Here’s some tough love: automated and canned replies may help you feel more organized and efficient behind the scenes, but they make you look cold and uncaring. 

I’m willing to bet that when you wrote out your core values and mission statement for your business and marketing plans, “cold” and “uncaring” were not traits you included as wanting to be known as. 

Yet thousands of wedding professionals are actively branding themselves as such in the name of efficiency. 

The first name mail merge and seemingly personalized, “Hi, how are you?” greetings don’t fool anyone. Nobody likes receiving automated emails. They’re like receiving unsigned holiday cards in that they convey to the recipient that they are nothing more than a checkmark you need to tick on your to-do list, and not someone you actually care about. 

Tighten corners elsewhere in your business. When it comes to client communication, it is much better to do things the long, hard, stupid way. 

Your advantage is that most of your competitors will read this, roll their eyes, and continue to automate everything. Let them. Focus on yourself and your own company and step up your game.

People almost always hire the person who makes them feel the best from the very beginning of the process. Be the person who’s willing to sacrifice a little bit of efficiency in order to make people feel truly valued, heard, and connected.

PS: Since telling people that you'll reply to them within 48 hours is seen by most potential brides and grooms as too long to wait, you can use tools like IFTTT or Zapier to send you a push notification or text message when you get a new inquiry. This way you or a team member can reply quickly while still maintaining whichever boundaries you’ve set around the rest of your inbox.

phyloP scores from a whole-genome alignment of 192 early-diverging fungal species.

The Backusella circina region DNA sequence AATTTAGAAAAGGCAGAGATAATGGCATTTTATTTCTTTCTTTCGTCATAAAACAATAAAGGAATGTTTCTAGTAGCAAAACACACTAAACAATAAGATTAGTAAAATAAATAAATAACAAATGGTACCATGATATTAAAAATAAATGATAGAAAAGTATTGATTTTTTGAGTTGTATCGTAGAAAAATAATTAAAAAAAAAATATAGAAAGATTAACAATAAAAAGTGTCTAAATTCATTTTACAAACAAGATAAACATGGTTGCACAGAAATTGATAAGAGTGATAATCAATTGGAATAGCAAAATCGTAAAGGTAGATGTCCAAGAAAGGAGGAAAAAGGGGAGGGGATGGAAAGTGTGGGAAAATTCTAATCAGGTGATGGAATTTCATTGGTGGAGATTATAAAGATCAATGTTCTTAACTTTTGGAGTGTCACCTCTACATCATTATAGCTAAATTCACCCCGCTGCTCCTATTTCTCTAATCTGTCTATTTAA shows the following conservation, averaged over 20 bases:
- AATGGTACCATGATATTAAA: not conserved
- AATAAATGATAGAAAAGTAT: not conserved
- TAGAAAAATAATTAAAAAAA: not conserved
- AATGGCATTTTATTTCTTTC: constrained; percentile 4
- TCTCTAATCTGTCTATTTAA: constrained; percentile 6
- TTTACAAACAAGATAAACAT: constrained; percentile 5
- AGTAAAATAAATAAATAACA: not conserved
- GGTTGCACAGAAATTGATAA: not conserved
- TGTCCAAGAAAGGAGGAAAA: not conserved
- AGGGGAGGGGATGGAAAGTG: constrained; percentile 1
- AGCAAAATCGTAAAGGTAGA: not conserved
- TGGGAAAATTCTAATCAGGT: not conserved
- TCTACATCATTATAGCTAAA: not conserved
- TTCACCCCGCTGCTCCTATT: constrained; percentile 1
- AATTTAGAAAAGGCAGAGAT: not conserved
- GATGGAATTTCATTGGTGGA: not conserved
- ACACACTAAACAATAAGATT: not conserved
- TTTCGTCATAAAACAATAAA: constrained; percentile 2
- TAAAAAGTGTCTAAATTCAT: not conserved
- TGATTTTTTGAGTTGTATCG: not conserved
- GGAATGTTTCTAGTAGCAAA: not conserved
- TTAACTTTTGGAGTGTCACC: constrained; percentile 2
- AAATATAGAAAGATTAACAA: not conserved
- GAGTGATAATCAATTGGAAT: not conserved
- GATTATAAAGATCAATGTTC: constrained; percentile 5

How You May Be Proactively Self-Sabotaging Your Brand

Perspective is deeply personal. Mine is different than yours and both of ours are different from the person's sitting at the next table. All of our experiences, all of what we've read, all of what we listen to and watch, all of our travels and conversations filter into unique perspectives that no one else shares.

And while no one else can share our exact perspectives on the world, others can relate to them in some way, draw inspiration from them, see a reflection of themselves in them. The people that relate to our perspectives are the people we want as clients. The ones who "get" us and "get" the work that we do.

People can't hire you for your perspective if you aren't first showing them what your perspective is. If you're constantly quoting other blogs, magazines, Instagram "influencers", industry peers or leaders, and never offering your original take, then you are only lumping yourself in with everyone else. This is proactive self-sabotage.

To get the clients you really want, the ones who really "get" you, you first have to be willing to embrace the fact that some people won't relate to your perspective at all, that some people will never "get" you.

Next, you have to share more of your perspective than you parrot someone else's.

Originally published February 2012